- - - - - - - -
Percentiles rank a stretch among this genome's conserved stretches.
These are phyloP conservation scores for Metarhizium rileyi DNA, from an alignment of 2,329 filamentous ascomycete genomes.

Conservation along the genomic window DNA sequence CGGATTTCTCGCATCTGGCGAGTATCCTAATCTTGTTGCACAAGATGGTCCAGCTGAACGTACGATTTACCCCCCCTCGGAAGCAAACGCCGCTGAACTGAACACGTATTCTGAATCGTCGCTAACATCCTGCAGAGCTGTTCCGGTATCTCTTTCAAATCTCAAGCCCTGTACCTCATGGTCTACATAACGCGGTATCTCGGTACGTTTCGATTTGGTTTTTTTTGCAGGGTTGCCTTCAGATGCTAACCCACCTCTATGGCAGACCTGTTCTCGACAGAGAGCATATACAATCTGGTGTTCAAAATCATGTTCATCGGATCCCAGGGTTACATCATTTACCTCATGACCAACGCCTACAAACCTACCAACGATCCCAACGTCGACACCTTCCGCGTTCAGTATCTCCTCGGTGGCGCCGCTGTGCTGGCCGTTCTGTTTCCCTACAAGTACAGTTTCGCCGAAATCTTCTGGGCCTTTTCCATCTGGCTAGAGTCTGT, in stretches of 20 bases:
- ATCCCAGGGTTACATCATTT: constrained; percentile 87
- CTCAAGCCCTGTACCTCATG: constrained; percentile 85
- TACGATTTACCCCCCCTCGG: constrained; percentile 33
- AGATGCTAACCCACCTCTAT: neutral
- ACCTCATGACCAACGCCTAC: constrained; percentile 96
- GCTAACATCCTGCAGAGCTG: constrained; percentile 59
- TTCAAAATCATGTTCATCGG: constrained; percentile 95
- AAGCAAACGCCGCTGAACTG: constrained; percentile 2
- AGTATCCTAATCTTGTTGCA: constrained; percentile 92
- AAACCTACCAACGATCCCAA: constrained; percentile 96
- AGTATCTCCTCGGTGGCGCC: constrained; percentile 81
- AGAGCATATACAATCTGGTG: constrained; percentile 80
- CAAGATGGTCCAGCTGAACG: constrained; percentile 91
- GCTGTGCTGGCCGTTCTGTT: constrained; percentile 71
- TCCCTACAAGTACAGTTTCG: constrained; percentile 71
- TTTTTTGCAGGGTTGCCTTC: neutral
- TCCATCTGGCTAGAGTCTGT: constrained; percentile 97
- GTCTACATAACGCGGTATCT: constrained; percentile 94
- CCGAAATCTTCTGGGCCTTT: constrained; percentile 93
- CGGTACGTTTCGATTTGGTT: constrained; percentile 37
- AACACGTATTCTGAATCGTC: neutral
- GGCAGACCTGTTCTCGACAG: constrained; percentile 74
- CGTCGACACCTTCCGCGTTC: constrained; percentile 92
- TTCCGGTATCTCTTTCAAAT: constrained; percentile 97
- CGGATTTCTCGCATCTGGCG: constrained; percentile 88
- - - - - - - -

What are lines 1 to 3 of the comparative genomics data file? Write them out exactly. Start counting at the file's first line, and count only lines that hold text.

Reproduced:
Percentiles rank a stretch among this genome's conserved stretches.
These are phyloP conservation scores for Metarhizium rileyi DNA, from an alignment of 2,329 filamentous ascomycete genomes.

Conservation along the genomic window DNA sequence CGGATTTCTCGCATCTGGCGAGTATCCTAATCTTGTTGCACAAGATGGTCCAGCTGAACGTACGATTTACCCCCCCTCGGAAGCAAACGCCGCTGAACTGAACACGTATTCTGAATCGTCGCTAACATCCTGCAGAGCTGTTCCGGTATCTCTTTCAAATCTCAAGCCCTGTACCTCATGGTCTACATAACGCGGTATCTCGGTACGTTTCGATTTGGTTTTTTTTGCAGGGTTGCCTTCAGATGCTAACCCACCTCTATGGCAGACCTGTTCTCGACAGAGAGCATATACAATCTGGTGTTCAAAATCATGTTCATCGGATCCCAGGGTTACATCATTTACCTCATGACCAACGCCTACAAACCTACCAACGATCCCAACGTCGACACCTTCCGCGTTCAGTATCTCCTCGGTGGCGCCGCTGTGCTGGCCGTTCTGTTTCCCTACAAGTACAGTTTCGCCGAAATCTTCTGGGCCTTTTCCATCTGGCTAGAGTCTGT, in stretches of 20 bases: